Parenting

Surviving the Holidays with Special Needs Kids

Guest Post

I love the holidays. I get a flutter of excitement when I see decorations and get the warm and fuzzies from watching A Charlie Brown Christmas. Christmas is in summer in South Africa so the holidays also mean lots of ice cream and beach visits. My special needs twins love Christmas too. But it’s definitely a different experience for them.

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Special Needs Kids and Holiday Food

My kids are very fussy eaters. But obviously they love sweet things. Unfortunately sugar has a crazy effect on them. They go from turbo to warp speed in 10 seconds flat. Not the best idea for a calm Christmas. That being said, I don’t believe in denying them too much because then ‘bad’ foods get even more power. I allow them to choose a reasonable amount of sweets. It works well because they feel empowered by having the choice and also know what the limit is. I also make sure to give them protein-rich regular meals, even when days are less routine than normal.

Special Needs Kids and Gifts

My kids started asking for their Christmas gifts in October. This may seems normal but sometimes they descend into mania. I don’t believe it’s because they are spoilt but because they have difficulty understanding the concept. This is what we do to limit the misery and whining:

  1. We put up our Christmas tree as late as possible.
  2. We don’t leave gifts under the tree because it’s torture for them.
  3. We have an advent calendar where they get tiny gifts, which they adore nonetheless, every day. This also gives them a tactile way to see when Christmas is.
  4. We only give them a few gifts at Christmas so that they aren’t overwhelmed.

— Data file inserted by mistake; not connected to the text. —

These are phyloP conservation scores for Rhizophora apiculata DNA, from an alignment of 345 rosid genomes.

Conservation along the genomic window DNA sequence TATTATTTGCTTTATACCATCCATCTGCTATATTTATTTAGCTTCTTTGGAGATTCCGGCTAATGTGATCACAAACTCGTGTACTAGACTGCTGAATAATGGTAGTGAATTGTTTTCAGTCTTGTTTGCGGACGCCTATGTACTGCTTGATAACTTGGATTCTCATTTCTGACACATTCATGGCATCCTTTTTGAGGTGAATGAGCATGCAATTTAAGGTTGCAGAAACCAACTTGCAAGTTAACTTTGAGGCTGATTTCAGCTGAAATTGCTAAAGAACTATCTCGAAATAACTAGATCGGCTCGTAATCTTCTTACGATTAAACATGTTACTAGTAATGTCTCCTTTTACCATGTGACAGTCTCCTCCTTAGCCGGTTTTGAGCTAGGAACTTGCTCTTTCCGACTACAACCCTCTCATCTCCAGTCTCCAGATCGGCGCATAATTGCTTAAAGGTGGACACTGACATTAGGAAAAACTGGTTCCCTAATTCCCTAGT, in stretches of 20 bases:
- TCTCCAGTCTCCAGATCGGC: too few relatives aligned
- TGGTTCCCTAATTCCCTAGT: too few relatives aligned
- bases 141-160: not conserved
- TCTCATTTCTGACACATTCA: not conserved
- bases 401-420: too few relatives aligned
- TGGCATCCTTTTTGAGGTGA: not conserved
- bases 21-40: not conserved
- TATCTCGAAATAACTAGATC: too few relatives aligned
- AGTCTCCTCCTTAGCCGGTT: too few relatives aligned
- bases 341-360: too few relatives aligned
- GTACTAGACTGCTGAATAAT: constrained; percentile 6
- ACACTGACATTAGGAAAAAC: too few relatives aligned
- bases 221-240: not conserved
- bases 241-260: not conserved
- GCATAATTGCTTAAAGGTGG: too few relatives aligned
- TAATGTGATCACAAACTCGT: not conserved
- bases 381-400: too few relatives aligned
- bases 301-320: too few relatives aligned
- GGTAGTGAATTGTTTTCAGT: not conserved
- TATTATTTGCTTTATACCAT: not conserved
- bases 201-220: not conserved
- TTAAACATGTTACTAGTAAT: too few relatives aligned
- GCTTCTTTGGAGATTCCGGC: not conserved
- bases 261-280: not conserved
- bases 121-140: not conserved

Family, Friends and Special Needs Kids during the Holidays

I think one of the most important elements to ensuring a harmonious Christmas is a family that is educated about special needs children. People can impose what they think Christmas should be on others. This generally doesn’t work with kids who get overcome with noise, lots of activity and a lack of routine. As with most things, preparation is key. This is how we cope:

  1. We let everyone know that we might leave early of things get bad.
  2. We make sure the kids don’t only eat sweets. This does a lot to limit meltdowns.
  3. We feed the kids before we go out, especially if dinner or lunch is going to be later than they would normally eat.
  4. We have some calming activities planned. This could mean some screen time or going for a drive or walk.
  5. We have an exit strategy. My husband and I decide who will take the boys home if it gets too much. Or we both leave if it gets really bad.

  Enjoying the Holidays with Special Needs Kids

The holidays may be different for families with special needs kids. But that’s ok. Educate your family and friends, find out what works for you and make sure you’re prepared. But above all else, appreciate the love and joy of being together, in whatever way you do it.

 About the Author

Charlotte Jones is a digital marketing consultant, an English teacher and a non-profit director. She is also the proud mother of special needs twin boys. My Little Home School is a personal blog about her journey homeschooling her children. Here you’ll find a glimpse into their lives, practical advice and tips and useful information. It’s also a place to connect with other special needs and homeschooling parents.

 

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3 thoughts on “Surviving the Holidays with Special Needs Kids”

  1. I love your ideas for helping them understand the time leading up to Christmas. I am considering doing some sort of advent gifts for my two Special Needs kids, I am just unsure what to gift them due to our budget.

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    1. One thing we have tried and found successful was to get a small Lego kit and each day they each get one more piece to the set. They find it so much fun to guess what the full set makes and see what they can build with each piece. Although, this could be frustrating for some kids, especially in the first couple of days. You could also do a small craft project each day, perhaps?

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    2. I usually get really tiny gifts that I can fit into a small container. I usually use mini plastic figures to keep the costs down. It can be pricey with two kids! But I find they like the idea more than the toy. And it’s so good to help them to learn delayed gratification and also when Christmas is. Laura’s idea of a Lego kit is really fantastic!

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